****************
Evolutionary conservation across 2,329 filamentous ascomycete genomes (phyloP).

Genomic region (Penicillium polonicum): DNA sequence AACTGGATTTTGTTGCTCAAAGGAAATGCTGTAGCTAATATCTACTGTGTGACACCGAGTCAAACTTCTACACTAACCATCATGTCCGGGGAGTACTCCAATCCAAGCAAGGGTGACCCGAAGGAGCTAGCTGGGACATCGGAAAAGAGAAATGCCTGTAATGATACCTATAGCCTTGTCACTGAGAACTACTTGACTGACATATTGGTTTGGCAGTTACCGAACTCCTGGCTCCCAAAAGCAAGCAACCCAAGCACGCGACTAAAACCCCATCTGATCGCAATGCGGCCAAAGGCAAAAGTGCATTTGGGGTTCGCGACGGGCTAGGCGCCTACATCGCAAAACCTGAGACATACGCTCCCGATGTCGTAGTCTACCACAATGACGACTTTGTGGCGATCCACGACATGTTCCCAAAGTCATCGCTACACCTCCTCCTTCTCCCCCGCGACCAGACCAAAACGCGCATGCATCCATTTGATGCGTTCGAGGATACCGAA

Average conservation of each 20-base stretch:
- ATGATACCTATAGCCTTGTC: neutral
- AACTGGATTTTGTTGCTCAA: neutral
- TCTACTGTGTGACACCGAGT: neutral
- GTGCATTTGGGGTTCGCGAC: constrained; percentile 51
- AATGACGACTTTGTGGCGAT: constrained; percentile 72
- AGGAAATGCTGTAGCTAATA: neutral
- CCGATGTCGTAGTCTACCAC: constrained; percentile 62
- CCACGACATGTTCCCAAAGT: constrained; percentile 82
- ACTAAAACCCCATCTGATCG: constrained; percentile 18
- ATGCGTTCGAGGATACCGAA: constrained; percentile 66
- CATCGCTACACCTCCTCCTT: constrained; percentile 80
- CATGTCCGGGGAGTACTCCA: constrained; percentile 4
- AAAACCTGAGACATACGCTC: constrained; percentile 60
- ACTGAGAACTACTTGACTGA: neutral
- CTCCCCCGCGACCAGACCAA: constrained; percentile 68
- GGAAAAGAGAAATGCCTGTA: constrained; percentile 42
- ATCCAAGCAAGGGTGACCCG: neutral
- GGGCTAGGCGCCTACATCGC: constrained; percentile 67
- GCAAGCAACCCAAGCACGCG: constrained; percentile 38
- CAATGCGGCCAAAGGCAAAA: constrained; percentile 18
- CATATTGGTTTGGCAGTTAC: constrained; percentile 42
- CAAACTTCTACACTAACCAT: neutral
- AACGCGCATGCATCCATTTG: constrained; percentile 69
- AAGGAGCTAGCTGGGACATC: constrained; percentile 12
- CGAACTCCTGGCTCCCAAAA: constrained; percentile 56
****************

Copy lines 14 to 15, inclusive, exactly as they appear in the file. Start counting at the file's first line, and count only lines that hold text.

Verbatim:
- CATCGCTACACCTCCTCCTT: constrained; percentile 80
- CATGTCCGGGGAGTACTCCA: constrained; percentile 4